University breaches lead to IT suspensions
Two IT staff members from Ohio University's Athens campus have been suspended and a revamping of the central IT department is underway. This in the wake of recent data breaches that compromised personal information belonging to 137,000 people. In a
"I am angry and embarrassed by the computer security system lapses that were undetected before my time as leader of the university," Ohio University President Roderick J. McDavis said in the statement. McDavis also said the university's board of trustees asked him to invest $2 million in information security improvements. "While we cannot correct mistakes of the past, I am determined that the university will learn from these oversights and make the appropriate changes," he said.
Panda Software warns of BlackAngel worm
Glendale, Calif.-based Panda Software warned Wednesday that the BlackAngel-B worm is spreading across Spanish-speaking countries. It can modify the configuration of infected systems, preventing users from starting their computers, the firm said in an email advisory. On the fourth day after it infects a computer, BlackAngel-B activates itself, initiating a 10-second countdown. Then, without users' knowledge, it changes critical Windows registry entries and disables system recovery services. It then shuts down the computer, Panda said, causing any unsaved documents to be lost.
When a victim tries to restart an infected PC, the worm will prevent it. Because it disables Windows functions, including System Restore or the Registry Editor, users would have to reinstall the operating system from the CD to access data, Panda said.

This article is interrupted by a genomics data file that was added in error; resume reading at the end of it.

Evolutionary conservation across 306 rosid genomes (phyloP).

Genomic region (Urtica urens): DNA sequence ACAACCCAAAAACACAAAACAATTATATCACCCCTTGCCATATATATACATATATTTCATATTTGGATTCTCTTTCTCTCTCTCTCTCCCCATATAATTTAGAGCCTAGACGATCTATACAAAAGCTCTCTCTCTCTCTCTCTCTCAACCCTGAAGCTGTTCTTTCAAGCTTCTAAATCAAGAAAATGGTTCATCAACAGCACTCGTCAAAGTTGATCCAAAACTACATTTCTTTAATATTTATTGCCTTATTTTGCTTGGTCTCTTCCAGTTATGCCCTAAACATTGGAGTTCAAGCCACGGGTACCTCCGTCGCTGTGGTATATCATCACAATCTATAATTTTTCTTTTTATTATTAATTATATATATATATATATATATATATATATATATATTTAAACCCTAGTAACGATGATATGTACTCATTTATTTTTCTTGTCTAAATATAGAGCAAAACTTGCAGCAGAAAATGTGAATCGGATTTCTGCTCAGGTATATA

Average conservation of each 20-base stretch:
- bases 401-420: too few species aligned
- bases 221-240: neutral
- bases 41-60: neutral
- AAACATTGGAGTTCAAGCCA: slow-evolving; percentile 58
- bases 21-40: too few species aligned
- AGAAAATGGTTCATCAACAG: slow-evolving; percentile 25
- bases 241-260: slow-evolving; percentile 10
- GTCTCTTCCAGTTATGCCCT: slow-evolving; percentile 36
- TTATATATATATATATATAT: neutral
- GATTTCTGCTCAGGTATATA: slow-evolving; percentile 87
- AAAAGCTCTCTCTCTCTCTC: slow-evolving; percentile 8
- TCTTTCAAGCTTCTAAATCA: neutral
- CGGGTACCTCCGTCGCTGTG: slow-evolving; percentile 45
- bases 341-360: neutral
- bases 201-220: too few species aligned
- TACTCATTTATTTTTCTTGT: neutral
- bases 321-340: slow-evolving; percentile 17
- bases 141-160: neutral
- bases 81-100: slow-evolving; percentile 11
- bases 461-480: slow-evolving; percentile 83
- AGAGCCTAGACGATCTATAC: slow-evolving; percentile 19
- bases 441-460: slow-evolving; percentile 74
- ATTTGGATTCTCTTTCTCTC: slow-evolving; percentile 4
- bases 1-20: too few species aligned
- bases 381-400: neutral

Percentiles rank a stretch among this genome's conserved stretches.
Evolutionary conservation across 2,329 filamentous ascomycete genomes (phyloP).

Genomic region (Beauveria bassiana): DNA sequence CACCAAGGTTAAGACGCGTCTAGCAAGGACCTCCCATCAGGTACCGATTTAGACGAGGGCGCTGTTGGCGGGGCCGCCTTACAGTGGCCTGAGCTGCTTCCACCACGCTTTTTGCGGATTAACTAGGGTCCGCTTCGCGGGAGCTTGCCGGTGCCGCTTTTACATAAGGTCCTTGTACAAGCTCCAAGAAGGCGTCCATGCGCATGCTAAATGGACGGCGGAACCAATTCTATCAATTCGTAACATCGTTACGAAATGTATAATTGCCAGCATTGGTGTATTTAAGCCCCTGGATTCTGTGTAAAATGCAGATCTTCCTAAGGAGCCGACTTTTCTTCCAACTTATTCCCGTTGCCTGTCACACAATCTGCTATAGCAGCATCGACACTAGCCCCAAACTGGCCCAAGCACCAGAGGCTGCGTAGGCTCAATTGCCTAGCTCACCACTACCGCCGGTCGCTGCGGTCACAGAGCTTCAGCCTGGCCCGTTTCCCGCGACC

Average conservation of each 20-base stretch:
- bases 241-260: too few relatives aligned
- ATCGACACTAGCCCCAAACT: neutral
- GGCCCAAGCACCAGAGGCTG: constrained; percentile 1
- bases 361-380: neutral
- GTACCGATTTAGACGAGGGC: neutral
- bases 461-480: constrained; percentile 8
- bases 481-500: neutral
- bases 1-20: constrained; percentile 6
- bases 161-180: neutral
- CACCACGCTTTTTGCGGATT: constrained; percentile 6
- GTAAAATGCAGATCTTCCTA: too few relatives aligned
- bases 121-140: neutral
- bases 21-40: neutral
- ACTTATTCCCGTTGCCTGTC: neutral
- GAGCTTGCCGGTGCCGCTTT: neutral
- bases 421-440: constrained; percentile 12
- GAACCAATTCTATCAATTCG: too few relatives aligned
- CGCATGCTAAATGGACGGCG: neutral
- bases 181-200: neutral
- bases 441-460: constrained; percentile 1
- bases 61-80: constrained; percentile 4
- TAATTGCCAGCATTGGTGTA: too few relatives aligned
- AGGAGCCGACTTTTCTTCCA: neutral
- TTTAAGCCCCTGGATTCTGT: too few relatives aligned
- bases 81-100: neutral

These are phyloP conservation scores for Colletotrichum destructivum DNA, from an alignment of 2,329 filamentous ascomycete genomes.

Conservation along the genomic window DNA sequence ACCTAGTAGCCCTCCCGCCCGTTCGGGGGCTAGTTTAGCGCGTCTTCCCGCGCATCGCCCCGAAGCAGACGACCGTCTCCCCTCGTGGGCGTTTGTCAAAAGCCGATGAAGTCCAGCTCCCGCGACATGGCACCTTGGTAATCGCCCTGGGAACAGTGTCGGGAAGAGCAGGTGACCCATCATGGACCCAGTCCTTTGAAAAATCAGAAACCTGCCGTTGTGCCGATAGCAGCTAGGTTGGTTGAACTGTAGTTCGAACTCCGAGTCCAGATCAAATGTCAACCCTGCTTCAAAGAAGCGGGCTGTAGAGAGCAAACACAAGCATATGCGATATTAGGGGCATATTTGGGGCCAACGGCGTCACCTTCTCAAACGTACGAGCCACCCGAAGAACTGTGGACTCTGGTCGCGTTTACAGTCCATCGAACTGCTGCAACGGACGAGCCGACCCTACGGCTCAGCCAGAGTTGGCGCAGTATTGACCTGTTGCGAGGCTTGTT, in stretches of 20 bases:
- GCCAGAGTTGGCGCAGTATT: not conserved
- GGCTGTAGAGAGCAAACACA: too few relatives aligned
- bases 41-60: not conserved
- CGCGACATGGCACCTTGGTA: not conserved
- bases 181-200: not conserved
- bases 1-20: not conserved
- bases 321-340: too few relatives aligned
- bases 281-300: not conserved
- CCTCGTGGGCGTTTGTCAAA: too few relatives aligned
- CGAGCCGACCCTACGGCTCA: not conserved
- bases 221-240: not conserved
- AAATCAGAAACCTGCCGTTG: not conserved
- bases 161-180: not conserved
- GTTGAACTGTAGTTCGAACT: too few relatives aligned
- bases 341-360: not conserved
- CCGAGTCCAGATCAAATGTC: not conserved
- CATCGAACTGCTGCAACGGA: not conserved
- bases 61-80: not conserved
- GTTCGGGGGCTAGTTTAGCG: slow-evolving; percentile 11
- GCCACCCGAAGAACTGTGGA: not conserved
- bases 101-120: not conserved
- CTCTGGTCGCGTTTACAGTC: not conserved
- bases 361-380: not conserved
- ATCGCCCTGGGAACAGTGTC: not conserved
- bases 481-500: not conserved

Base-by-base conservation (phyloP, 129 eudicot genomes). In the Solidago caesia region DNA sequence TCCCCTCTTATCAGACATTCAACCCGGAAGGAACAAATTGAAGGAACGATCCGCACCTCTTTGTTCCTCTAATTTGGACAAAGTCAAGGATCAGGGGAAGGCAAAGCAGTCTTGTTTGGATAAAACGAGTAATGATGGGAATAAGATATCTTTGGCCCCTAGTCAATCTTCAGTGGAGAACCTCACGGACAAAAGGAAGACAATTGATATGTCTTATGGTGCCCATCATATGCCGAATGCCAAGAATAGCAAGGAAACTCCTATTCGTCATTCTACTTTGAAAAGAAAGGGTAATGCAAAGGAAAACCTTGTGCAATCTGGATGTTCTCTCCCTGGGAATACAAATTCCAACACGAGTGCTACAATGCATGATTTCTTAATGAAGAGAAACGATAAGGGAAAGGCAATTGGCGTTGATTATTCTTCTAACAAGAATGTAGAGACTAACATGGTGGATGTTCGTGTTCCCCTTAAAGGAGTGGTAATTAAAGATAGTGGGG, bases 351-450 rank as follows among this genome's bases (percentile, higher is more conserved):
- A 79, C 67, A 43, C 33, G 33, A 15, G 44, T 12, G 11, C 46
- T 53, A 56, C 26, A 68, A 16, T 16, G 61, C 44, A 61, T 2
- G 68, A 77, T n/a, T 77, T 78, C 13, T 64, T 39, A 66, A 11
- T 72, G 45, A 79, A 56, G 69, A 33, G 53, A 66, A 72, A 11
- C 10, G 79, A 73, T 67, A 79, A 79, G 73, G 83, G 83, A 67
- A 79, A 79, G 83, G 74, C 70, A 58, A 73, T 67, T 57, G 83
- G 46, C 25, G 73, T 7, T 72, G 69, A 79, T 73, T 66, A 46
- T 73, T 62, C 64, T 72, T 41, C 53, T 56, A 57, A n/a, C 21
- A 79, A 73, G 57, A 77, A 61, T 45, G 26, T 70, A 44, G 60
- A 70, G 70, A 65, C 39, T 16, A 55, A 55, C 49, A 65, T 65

Panda discovered the worm a few days ago and said it is distributed across MSN Messenger. It arrives in a message made to look as if it has been sent by a contact of the user, and includes an attachment "fantasma.exe," which appears to be a video and displays the threatening text: "En el 1er día te espantas, en el 2º te desesperas, en el 3º buscas ayuda y en el 4º mueres". Translated to English, the message reads: "On the 1st day you will be scared, on the 2nd you will be desperate, on the 3rd day you will look for help and on the 4th day you die."
Gartner reports antivirus market growth
The rise of spyware and other malware translated into a good 2005 for antivirus vendors, according to a new analysis from Stamford, Conn.-based Gartner Inc. The research firm said the industry grew 13.6% in 2005, with revenue totaling $4 billion. Gartner predicts the trend will continue with double-digit growth in the short term. Gartner said the strongest growth is in Canada, followed by the Middle East, Africa and countries in the Asia/Pacific region.
Vendors will continue to add security features to software, such as antispyware and firewall functions, Principal Research Analyst Nicole Latimer-Livingston wrote. "The market for stand-alone antivirus and antispyware products for businesses and consumers will eventually start to decline as interest for end-point security product suites continues to grow," Latimer-Livingston wrote. She said Symantec Corp. holds a majority of the market at 53.6%, followed by McAfee Inc. at 18.8% and Trend Micro Inc. at 13.8%. All three vendors were down from their 2004 market share, but just slightly, with none losing more than 1%, she wrote.
IBM fixes WebSphere Application Server flaw
IBM has fixed multiple security holes in its WebSphere Application Server that attackers could exploit to gain knowledge of potentially sensitive information. According to an advisory from the French Security Incident Response Team (FrSIRT):
This issues affect IBM WebSphere Application Server 6.0. The solution is to upgrade to version 6.0.2 Fix Pack 11 (18.104.22.168).